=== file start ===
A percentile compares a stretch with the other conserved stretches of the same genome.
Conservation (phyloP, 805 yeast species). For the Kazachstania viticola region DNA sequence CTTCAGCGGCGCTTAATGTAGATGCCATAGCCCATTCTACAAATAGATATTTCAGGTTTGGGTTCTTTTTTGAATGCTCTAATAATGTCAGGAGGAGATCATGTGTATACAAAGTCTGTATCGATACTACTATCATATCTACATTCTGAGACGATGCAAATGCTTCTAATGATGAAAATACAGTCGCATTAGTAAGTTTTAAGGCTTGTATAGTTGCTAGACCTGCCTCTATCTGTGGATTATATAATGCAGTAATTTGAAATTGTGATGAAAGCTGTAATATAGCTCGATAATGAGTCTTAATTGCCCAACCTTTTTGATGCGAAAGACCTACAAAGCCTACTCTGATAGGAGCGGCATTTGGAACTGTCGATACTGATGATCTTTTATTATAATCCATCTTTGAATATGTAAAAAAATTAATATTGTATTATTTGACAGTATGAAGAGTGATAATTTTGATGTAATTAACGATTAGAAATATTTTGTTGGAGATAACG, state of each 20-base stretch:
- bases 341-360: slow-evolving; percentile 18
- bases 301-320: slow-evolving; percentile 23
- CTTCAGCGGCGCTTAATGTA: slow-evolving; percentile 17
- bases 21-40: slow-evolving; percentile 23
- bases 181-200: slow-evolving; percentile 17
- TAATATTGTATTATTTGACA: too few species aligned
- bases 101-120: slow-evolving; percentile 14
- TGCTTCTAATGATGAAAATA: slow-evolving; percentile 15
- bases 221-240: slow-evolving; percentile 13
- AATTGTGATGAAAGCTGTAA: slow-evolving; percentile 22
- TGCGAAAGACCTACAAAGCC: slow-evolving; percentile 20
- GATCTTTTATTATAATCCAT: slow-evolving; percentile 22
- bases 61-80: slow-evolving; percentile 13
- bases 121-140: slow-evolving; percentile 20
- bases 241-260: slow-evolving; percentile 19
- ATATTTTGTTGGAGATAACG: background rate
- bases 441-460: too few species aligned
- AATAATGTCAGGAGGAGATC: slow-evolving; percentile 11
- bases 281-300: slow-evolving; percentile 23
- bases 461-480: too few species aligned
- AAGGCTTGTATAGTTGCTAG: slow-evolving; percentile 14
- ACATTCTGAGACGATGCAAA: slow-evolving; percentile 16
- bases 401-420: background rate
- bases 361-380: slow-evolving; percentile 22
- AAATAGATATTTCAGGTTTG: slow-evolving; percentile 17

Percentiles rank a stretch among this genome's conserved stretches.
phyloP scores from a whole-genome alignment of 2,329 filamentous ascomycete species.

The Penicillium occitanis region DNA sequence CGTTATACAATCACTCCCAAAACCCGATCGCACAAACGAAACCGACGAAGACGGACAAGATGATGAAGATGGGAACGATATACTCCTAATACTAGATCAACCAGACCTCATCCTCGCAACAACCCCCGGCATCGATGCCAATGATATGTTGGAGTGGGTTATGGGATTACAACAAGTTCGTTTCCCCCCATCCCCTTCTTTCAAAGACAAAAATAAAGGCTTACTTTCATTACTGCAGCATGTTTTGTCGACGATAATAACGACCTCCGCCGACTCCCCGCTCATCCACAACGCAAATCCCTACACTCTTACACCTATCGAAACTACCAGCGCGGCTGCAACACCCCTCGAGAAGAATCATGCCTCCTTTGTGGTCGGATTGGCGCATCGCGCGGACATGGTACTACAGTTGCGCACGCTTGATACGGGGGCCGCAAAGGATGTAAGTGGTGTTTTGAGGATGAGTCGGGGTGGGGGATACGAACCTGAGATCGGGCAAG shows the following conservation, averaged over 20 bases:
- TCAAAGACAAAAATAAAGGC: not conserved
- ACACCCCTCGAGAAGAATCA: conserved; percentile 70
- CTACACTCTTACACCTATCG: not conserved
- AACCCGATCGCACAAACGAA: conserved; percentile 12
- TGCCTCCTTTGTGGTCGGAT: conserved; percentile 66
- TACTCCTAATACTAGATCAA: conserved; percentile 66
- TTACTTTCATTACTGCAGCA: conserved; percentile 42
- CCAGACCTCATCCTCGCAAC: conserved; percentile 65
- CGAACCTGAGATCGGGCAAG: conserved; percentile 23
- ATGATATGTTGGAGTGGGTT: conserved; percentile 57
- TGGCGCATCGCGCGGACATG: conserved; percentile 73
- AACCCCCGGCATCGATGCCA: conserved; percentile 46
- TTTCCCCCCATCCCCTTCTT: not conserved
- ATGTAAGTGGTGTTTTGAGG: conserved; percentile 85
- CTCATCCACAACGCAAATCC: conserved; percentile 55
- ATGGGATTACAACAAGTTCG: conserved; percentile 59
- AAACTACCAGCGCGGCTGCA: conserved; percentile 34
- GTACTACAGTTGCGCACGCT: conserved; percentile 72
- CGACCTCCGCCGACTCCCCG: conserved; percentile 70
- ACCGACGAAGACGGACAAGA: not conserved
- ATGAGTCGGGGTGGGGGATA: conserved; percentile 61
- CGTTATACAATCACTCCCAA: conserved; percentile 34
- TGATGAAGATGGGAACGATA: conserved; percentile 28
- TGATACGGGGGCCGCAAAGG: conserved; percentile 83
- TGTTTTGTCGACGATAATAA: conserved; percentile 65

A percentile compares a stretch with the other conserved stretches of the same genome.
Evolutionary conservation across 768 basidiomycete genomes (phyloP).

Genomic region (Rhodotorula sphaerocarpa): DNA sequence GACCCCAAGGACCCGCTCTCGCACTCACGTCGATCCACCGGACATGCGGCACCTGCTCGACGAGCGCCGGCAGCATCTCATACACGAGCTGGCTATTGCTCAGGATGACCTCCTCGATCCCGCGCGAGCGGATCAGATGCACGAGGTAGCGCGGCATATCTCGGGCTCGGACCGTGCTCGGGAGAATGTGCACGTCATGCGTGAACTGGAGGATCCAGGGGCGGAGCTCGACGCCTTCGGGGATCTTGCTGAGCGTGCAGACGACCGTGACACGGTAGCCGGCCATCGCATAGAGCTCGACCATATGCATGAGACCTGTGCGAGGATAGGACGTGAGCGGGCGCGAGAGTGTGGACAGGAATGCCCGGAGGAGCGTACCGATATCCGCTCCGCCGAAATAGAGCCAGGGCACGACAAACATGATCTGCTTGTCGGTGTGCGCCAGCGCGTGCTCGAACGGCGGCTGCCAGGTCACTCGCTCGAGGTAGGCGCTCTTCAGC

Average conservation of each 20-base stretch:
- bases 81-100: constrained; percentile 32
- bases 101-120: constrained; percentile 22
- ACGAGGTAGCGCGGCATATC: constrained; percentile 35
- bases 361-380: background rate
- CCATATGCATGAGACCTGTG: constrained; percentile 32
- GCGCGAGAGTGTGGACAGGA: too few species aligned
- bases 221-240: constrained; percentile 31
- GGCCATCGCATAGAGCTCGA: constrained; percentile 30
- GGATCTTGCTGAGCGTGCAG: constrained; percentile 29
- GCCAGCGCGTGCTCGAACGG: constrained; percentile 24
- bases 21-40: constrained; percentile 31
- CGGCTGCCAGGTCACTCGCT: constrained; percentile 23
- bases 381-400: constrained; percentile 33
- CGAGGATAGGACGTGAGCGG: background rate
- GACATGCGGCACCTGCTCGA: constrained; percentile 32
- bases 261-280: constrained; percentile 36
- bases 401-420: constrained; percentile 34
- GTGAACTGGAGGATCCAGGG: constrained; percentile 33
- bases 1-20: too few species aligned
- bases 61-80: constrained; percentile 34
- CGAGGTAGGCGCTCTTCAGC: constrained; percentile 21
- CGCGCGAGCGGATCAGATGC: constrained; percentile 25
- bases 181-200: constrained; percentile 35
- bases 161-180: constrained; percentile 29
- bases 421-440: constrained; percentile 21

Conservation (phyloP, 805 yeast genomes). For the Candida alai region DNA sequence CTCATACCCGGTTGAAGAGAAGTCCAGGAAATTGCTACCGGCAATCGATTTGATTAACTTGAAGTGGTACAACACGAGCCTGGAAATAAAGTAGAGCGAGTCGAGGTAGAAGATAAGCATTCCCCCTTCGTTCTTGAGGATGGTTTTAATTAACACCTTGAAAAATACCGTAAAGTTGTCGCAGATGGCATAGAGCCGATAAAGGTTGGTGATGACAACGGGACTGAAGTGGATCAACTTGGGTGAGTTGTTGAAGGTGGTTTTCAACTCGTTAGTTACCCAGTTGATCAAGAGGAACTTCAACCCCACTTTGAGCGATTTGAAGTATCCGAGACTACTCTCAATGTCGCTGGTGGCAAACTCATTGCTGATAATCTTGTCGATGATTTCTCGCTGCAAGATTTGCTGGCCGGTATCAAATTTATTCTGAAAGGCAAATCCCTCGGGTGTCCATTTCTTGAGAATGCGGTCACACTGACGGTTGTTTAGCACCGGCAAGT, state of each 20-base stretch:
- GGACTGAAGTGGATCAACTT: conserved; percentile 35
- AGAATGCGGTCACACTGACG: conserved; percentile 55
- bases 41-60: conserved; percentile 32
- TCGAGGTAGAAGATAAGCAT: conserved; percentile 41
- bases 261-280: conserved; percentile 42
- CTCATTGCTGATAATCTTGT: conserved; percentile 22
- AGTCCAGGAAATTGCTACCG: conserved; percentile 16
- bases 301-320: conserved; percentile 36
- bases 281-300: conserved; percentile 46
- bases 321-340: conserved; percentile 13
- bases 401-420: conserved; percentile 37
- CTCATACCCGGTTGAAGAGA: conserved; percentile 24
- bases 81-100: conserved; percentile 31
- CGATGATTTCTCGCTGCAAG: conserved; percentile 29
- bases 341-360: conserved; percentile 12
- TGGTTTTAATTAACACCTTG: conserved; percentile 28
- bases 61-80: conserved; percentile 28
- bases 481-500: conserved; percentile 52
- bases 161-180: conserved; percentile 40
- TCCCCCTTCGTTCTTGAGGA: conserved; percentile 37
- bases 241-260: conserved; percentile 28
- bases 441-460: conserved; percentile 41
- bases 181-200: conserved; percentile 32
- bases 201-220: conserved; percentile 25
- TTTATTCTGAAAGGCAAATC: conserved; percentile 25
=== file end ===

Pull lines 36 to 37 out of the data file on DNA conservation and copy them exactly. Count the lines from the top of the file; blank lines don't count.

- TACTCCTAATACTAGATCAA: conserved; percentile 66
- TTACTTTCATTACTGCAGCA: conserved; percentile 42